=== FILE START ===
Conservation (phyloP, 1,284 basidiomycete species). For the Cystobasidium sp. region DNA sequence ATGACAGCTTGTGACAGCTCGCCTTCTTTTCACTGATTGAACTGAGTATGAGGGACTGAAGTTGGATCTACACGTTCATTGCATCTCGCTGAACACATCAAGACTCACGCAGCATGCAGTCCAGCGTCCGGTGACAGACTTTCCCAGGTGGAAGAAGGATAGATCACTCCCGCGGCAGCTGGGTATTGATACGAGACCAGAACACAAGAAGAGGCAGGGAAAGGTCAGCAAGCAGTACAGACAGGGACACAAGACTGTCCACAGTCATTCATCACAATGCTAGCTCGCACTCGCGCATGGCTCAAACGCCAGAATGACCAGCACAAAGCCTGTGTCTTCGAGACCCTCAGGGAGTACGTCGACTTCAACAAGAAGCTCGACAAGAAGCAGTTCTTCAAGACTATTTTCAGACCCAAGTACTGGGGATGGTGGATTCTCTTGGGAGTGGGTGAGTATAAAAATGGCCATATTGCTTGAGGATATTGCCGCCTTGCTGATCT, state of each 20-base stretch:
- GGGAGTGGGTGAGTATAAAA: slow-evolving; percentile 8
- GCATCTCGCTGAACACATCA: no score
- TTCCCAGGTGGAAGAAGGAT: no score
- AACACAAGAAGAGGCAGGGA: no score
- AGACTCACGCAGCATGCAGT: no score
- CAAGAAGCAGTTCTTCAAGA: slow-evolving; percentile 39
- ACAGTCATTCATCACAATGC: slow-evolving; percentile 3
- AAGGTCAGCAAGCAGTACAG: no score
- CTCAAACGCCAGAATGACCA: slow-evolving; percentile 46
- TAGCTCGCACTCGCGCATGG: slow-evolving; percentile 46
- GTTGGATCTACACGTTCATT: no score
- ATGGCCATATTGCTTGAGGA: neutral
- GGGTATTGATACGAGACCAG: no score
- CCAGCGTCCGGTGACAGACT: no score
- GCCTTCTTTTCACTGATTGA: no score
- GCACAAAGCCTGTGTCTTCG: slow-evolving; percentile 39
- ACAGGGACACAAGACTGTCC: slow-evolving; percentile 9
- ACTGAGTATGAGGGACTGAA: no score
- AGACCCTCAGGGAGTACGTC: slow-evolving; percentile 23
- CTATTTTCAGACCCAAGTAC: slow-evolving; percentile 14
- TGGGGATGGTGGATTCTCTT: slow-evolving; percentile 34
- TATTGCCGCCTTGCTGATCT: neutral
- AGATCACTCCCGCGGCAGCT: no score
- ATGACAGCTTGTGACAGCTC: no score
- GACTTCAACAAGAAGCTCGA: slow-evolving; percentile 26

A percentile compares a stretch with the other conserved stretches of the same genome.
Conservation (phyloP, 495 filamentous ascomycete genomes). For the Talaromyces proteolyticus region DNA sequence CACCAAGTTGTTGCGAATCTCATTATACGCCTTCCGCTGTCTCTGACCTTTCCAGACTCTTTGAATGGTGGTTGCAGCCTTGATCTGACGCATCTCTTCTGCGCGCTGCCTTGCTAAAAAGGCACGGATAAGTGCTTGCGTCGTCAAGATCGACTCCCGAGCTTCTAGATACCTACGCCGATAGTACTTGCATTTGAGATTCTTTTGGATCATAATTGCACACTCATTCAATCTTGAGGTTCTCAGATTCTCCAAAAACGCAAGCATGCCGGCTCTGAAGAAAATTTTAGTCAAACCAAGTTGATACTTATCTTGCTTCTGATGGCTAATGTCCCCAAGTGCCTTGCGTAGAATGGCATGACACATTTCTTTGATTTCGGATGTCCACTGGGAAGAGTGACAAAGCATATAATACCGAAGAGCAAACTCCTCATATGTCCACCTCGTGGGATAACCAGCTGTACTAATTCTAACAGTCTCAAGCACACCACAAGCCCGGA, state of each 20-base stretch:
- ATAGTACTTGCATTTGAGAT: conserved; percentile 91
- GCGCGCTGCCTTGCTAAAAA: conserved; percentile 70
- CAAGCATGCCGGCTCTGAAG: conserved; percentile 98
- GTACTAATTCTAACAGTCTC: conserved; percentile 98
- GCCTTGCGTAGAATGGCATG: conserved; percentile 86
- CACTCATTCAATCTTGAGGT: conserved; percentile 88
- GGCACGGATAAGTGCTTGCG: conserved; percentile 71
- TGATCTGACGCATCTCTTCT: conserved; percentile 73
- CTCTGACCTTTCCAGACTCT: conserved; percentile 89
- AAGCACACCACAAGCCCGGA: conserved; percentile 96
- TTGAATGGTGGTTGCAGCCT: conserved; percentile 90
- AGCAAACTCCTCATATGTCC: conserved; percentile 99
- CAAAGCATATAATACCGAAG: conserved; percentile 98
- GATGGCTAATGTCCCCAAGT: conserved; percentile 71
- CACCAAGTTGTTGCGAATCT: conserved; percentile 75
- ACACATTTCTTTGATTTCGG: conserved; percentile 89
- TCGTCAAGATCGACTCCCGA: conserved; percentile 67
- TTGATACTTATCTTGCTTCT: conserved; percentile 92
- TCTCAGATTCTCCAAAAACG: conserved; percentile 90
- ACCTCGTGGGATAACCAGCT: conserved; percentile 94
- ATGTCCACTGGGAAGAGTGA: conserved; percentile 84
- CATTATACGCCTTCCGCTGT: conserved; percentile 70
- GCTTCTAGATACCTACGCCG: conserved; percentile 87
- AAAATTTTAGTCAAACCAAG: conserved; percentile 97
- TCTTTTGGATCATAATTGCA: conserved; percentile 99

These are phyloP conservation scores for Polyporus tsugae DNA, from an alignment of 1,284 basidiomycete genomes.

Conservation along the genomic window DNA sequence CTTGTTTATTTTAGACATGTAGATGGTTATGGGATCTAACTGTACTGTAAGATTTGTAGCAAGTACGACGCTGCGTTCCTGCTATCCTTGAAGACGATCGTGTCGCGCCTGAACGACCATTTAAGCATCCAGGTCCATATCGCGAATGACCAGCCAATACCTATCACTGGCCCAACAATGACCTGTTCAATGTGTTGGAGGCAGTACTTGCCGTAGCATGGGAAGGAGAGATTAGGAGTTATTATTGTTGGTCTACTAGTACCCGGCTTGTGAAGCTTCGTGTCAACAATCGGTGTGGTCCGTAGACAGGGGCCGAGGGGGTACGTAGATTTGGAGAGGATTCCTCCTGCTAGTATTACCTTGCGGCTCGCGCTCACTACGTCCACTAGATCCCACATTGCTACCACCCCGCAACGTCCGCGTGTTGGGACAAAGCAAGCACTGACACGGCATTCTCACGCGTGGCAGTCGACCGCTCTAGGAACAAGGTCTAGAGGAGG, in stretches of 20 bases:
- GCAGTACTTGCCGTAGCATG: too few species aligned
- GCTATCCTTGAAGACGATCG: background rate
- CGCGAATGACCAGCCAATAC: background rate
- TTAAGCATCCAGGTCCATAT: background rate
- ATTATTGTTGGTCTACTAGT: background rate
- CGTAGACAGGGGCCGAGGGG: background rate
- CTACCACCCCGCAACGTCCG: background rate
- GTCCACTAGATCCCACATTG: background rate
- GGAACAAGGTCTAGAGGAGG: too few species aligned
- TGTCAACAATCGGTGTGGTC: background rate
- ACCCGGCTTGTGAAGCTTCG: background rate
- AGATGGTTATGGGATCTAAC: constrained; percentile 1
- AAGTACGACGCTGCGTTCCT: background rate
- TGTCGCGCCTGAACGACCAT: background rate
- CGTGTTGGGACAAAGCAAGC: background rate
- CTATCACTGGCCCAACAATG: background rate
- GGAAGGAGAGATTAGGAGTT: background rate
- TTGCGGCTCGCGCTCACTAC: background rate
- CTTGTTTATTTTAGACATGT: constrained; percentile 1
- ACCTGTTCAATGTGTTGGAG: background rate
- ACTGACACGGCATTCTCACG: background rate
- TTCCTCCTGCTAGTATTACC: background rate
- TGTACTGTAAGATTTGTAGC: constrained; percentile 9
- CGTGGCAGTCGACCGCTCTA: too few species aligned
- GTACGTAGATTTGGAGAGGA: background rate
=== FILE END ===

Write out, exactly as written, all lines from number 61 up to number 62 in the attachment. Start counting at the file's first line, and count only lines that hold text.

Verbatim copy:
- CGTAGACAGGGGCCGAGGGG: background rate
- CTACCACCCCGCAACGTCCG: background rate